2. Jimmy2Cows Silver badge

      Re: And there was I thinking ...

      Similar expectations here: using the device cameras to read the groove modulation as the record spins and play the resulting tunes. Turns out it's just a record deck with a thunderbolt (or whatever connector) dock. Hardly inventive. USB record decks have been a thing for a long time.

  7. that one in the corner Silver badge


    As you reach past the turntable to tap the iPhone screen.

    Next patent: we turn the UI text upside down then tell you to turn the iPad over: ta da, all the Ok/Cancel/... buttons are at the top of the display and you can reach them the tone arm.[1]

    [1] multi-line dialogues being against the minimalist design ethic, so if the text is now backwards return the software as "not cool enough to be on the iPad" (Ts&Cs of the Apple Store, clause 17d).

    1. that one in the corner Silver badge

      Re: Scratching

      > you can reach them the tone arm

      The tone arm what? Who writes this rubbish!

      you can reach them over the tone arm

      Hmm, better, but a bit slow getting there. Keeping an eye on you, laddie.

  8. Bebu Silver badge

    Had to have been filed 2021-04-01?

    Or 4/1/21 in left pondian.

    Anyone that endured more than a decade of vinyls before the advent of the CD can only imagine insanity is behind any ressurrection of the LP.

    Is Apple going to have the turntable spin in the opposite direction (ccw) as a drm mechanism? Or digitally encode the audio in their vinyl?

    The first CD I heard was a test CD with a recording of Pachelbel's Canon in D and I reckon within sixty seconds I had pronounced the vinyl LP deader than a Norweigian Blue.

    All the fFaffing about with antistatic sprays and cleaners and replacing styli and adjusting tone arm weights and anti-skate settings and whatnot... madness. Remembering the preamp also had apply RIAA equalization to "correct" the distortion intrinsic in the mechanical pickup... lunacy. Try telling that to the youth today... they don't believe you. I wouldn't either.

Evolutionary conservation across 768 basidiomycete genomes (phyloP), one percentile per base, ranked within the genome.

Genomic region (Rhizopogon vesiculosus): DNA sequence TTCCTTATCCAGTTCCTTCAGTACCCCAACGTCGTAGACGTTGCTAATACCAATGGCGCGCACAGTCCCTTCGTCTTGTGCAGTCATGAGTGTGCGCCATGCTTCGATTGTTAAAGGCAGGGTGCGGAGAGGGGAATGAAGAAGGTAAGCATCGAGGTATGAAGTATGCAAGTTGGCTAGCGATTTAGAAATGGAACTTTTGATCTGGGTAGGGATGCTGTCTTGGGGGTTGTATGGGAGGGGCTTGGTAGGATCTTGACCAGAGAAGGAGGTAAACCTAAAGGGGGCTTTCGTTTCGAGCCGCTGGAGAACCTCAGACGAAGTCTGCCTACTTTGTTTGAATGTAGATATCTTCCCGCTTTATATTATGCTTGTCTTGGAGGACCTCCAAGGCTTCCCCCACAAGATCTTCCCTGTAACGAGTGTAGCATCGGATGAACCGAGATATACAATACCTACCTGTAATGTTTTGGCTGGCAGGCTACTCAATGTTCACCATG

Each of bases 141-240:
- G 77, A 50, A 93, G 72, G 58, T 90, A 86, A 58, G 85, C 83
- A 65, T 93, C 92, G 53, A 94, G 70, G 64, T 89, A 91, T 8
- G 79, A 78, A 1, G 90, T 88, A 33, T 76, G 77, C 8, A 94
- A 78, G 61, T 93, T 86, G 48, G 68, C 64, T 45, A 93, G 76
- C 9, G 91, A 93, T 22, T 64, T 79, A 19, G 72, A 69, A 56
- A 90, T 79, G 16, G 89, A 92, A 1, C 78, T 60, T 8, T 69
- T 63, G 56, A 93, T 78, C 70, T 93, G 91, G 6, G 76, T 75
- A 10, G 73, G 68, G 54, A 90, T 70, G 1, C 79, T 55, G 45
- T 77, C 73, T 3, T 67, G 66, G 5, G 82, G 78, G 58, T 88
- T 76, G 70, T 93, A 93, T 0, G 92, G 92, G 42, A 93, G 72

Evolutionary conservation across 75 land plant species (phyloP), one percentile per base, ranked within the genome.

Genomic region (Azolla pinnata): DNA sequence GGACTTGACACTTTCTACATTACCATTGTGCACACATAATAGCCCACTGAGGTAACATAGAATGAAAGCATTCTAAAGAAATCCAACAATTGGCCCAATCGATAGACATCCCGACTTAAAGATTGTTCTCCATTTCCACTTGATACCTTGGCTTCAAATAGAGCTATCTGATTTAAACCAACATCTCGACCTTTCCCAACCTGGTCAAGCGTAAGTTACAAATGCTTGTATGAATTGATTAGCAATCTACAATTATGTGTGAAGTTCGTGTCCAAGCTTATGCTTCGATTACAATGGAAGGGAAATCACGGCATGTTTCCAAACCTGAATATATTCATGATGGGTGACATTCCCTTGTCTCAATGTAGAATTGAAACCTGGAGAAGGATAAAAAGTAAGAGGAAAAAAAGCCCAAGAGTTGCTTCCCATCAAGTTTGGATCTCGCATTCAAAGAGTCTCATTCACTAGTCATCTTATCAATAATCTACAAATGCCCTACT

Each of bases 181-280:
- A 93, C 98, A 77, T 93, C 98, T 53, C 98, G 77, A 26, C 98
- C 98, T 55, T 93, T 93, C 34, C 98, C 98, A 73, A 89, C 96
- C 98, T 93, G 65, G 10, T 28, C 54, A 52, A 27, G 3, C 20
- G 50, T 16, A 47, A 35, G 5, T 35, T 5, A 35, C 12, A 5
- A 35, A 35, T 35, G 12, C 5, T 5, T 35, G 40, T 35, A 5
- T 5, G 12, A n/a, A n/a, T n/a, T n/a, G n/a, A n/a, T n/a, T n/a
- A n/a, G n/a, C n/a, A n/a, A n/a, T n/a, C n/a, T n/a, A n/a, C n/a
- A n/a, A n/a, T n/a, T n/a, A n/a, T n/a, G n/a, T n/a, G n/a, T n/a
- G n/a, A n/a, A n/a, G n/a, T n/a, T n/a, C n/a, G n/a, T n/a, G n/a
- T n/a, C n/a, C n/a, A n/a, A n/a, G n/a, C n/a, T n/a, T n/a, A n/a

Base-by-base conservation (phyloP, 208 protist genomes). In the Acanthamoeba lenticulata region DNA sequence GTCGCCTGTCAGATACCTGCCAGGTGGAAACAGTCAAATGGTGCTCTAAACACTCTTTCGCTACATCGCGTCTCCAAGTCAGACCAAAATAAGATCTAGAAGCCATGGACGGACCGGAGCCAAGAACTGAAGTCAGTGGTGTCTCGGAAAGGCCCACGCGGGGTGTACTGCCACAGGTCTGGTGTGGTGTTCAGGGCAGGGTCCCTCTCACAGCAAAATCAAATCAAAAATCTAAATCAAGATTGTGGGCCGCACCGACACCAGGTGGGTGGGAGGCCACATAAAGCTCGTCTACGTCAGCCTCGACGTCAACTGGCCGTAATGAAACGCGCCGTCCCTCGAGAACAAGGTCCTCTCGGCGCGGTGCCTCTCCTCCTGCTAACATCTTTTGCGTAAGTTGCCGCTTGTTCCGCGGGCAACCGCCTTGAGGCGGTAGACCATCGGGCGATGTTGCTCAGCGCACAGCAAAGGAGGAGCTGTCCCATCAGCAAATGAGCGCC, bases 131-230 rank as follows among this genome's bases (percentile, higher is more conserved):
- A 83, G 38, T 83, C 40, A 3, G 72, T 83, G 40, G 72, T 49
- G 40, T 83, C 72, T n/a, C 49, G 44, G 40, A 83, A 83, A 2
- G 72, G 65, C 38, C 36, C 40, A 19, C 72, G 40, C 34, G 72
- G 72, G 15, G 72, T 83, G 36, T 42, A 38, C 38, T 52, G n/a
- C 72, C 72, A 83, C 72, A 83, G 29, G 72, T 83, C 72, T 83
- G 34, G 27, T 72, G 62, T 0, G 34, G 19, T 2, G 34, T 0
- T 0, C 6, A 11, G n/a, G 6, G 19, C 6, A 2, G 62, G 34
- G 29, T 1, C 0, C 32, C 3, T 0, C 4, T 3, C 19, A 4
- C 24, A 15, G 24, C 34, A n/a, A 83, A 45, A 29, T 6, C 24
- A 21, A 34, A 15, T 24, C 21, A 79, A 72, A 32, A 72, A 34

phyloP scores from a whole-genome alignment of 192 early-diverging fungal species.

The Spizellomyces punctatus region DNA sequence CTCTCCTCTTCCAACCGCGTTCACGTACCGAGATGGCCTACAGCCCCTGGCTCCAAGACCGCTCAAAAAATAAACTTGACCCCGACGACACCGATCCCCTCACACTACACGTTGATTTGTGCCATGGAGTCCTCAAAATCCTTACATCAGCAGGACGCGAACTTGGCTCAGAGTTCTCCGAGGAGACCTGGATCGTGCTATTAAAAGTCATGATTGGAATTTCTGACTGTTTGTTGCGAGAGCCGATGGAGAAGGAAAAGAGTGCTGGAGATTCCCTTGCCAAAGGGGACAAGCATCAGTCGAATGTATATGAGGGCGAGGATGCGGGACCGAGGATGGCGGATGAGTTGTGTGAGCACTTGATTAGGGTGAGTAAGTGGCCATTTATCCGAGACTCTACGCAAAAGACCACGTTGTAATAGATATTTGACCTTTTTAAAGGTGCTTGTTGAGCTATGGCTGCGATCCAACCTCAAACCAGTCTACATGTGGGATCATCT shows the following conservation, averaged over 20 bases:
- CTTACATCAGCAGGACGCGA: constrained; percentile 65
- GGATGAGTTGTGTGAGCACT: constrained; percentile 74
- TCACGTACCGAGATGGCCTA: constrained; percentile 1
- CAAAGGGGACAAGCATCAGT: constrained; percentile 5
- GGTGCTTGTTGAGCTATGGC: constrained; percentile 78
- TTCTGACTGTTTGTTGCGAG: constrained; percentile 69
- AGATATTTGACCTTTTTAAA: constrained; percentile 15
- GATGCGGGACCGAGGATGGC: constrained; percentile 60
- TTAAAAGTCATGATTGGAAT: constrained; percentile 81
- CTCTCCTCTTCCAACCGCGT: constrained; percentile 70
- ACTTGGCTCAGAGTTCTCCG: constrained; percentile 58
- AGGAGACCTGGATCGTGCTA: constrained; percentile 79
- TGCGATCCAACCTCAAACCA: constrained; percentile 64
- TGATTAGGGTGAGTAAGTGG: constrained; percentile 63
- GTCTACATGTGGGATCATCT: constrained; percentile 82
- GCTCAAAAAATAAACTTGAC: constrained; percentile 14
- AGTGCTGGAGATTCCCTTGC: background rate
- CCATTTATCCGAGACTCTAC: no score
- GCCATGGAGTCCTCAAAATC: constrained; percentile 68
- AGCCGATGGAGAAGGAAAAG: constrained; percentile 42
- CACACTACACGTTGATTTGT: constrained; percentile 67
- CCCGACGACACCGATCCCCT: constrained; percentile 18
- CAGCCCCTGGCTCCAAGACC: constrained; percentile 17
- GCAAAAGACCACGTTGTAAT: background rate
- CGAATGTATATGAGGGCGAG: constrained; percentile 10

1. Peter Gathercole Silver badge

      Re: Had to have been filed 2021-04-01?

      I would have believed that you were doing what you say, when you said, right up until the point I realised you had typed "vinyls". That is a much more recent term than the decade before CDs became common.

    2. GruntyMcPugh Silver badge

      Re: Had to have been filed 2021-04-01?

      The only thing I miss about vinyl is gatefold sleeves. Oh, and maybe the quest you had to sometimes go on to find an album that wasn't stocked by the mainstream outlets (Woollies, WH Smith, Boots, etc).

      1. Dizzy Dwarf

        Re: Had to have been filed 2021-04-01?

        > Gatefold sleeves

        Yeah, man. It's really hard to skin up on an mp3.

    3. Steve Davies 3 Silver badge

      Re: Had to have been filed 2021-04-01?

      Early CD's were very high quality. Now? They are shite. The range is all compressed even on classical music.

      I have an early CD of Beethoven's Piano Concerto No 3. Not that long ago, I heard a more recent recording and it was awful. I played my CD to the owner of the new one and even he could hear the difference.

    4. Tron Silver badge

      Re: Had to have been filed 2021-04-01?

      Vinyl is mainly marketed as a collectable or to whatever hipsters now call themselves. I wonder how many new releases remain unplayed, like modern first editions of books that are kept unopened to retain the value.